Author: Keith Potter
In 2015 the government embarked on consultation about simplifying the tax treatment of termination payments, an area which has frequently given rise to dispute and uncertainty in the past. The government’s response to the consultation has now been published. The proposed changes will take effect in April 2018.
Briefly, the key changes are:
1. All Payments in Lieu of Notice (PILONs) will be treated as earnings subject to income tax, employer NICs and employee NICs. The existing distinction between contractual and non-contractual PILONS will be abolished.
2. Payments of compensation (i.e. payments other than PILONs) made purely in connection with the termination of employment will continue to be exempt from income tax and employers' and employees’ NICs up to the current threshold of £30,000. This will include payments such as redundancy compensation.
3. Income tax and employers' NICs will be payable on payments of compensation above £30,000.
It seems that under the new proposals HMRC will look solely at an employee’s basic pay when deciding the amount of a PILON which should be subject to tax and NICs.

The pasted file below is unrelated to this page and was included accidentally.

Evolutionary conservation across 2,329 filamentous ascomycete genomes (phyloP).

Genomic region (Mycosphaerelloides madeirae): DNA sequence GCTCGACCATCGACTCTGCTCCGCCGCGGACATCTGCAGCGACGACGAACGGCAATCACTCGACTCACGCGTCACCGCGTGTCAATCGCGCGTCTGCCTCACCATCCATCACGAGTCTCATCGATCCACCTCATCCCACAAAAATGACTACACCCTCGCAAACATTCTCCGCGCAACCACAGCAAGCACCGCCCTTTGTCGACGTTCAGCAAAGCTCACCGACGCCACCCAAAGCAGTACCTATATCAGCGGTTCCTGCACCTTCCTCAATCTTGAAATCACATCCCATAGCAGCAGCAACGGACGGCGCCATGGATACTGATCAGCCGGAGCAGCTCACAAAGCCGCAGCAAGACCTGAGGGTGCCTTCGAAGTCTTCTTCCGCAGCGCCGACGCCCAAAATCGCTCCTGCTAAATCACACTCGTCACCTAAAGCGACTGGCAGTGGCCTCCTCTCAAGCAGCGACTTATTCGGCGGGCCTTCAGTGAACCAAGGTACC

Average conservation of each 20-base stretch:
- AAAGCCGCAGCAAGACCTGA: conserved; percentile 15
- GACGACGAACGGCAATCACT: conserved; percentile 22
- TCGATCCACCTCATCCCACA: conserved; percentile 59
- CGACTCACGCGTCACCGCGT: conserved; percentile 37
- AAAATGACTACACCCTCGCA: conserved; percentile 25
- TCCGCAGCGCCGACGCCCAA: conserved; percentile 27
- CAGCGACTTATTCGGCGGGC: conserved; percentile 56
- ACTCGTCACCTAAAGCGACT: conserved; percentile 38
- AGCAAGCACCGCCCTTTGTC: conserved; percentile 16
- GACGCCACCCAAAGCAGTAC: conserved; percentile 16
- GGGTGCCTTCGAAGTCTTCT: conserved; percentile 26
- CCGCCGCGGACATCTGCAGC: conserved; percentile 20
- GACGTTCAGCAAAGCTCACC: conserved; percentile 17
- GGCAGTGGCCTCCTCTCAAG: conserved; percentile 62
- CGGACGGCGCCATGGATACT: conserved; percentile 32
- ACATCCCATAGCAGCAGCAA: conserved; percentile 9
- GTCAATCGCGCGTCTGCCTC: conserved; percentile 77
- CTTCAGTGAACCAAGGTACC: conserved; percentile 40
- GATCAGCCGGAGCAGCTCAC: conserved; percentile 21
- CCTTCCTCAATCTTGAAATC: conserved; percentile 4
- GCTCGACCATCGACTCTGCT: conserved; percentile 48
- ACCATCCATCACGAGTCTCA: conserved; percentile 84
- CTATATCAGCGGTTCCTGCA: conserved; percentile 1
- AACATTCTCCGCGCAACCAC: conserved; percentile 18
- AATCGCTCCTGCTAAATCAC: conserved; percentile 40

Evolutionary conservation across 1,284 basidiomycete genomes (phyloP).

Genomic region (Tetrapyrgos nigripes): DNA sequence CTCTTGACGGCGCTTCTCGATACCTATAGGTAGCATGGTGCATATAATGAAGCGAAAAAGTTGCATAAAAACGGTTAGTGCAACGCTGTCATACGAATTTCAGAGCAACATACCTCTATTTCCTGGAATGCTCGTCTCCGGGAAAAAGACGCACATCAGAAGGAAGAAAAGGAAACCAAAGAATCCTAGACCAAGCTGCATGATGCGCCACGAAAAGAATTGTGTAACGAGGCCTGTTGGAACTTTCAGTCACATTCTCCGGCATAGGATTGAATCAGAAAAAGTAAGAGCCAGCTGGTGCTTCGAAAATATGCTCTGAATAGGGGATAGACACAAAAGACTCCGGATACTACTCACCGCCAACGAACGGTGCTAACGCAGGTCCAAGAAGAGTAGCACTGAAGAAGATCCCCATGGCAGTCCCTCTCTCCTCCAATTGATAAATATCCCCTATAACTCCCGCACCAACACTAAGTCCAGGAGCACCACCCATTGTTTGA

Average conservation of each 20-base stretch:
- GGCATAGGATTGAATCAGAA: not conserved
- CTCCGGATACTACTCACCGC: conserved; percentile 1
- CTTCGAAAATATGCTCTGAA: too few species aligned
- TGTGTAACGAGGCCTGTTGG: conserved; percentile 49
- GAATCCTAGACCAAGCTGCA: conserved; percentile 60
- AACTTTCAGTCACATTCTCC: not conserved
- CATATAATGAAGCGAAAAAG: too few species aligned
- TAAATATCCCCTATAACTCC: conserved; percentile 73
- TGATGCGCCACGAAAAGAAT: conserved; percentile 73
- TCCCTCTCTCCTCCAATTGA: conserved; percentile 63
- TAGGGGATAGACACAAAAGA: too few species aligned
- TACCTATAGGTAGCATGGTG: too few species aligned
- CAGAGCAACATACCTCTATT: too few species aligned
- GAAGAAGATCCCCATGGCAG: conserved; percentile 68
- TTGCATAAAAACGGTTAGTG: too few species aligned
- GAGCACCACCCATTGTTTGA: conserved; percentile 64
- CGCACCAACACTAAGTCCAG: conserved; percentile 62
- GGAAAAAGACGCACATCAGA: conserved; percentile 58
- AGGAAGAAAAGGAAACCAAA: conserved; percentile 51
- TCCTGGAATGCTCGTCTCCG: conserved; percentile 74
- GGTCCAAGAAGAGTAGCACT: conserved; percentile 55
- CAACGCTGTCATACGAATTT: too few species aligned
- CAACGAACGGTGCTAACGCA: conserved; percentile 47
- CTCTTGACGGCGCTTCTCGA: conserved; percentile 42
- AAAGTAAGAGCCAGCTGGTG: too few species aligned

This new approach will not be welcomed by those employees whose contracts of employment make no provision for a PILON to be made on termination of employment and who are currently able to receive a PILON tax free (subject to the £30,000 ceiling). However, it will bring certainty as to the tax treatment to be applied to all PILONs. It will also avoid the disputes which now arise from time to time between an employee and HMRC in cases where HMRC claim that there is an invariable practice on the part of the employee’s employer to pay a PILON when terminating employment and that the PILON is taxable on the basis that it is a payment to which the employee is entitled by reason of the employer’s invariable practice.